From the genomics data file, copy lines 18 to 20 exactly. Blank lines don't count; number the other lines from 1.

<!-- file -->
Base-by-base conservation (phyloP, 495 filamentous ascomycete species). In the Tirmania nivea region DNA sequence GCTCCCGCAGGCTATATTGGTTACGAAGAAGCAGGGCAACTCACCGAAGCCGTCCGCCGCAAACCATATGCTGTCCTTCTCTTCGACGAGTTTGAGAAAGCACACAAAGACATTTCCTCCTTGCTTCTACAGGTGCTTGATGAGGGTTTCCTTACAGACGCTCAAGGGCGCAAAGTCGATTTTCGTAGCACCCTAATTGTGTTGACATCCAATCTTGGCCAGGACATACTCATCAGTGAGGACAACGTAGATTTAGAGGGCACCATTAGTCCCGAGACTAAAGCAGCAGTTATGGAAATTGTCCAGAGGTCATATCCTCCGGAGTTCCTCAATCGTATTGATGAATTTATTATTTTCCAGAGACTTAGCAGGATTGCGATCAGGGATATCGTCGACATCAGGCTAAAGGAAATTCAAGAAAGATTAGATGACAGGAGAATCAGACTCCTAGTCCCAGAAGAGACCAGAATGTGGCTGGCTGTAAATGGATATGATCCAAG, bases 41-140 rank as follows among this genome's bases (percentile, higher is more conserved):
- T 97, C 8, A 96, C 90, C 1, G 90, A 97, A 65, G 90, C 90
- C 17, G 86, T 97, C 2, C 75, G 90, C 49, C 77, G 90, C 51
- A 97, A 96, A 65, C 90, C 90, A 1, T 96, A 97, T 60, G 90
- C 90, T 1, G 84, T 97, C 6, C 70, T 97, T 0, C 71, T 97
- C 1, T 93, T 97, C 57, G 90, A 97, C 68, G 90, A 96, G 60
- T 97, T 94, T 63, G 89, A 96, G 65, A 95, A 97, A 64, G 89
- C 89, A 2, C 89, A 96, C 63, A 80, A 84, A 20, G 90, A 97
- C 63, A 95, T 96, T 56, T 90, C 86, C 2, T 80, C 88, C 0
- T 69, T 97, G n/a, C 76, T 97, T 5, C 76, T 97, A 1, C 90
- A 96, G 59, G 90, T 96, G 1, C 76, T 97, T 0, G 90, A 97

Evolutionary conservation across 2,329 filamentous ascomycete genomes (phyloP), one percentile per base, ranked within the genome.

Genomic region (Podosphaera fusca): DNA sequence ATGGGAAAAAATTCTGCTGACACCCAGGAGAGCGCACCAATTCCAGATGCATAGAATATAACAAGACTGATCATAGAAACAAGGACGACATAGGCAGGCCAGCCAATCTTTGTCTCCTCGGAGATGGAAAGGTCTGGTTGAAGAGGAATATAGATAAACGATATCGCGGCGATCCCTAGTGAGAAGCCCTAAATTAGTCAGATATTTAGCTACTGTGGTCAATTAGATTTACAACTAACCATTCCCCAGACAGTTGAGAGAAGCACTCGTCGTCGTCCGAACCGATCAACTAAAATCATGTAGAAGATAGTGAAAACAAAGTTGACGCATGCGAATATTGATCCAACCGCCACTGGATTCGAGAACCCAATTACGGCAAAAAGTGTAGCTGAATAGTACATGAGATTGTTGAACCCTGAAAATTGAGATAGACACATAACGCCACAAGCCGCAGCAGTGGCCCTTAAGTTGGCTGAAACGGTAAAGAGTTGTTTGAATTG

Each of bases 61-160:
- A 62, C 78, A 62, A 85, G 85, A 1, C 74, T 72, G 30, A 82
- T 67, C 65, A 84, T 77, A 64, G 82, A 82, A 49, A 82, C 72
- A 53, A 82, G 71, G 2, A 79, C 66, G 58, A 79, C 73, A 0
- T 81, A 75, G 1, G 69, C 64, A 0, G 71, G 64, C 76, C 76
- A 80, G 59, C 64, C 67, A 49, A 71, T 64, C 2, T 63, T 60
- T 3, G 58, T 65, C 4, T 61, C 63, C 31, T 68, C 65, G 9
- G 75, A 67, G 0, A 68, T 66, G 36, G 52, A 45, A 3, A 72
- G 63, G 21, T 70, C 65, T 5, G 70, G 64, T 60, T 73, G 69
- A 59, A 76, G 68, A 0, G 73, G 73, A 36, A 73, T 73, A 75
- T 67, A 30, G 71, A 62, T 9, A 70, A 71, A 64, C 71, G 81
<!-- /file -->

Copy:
- T 81, A 75, G 1, G 69, C 64, A 0, G 71, G 64, C 76, C 76
- A 80, G 59, C 64, C 67, A 49, A 71, T 64, C 2, T 63, T 60
- T 3, G 58, T 65, C 4, T 61, C 63, C 31, T 68, C 65, G 9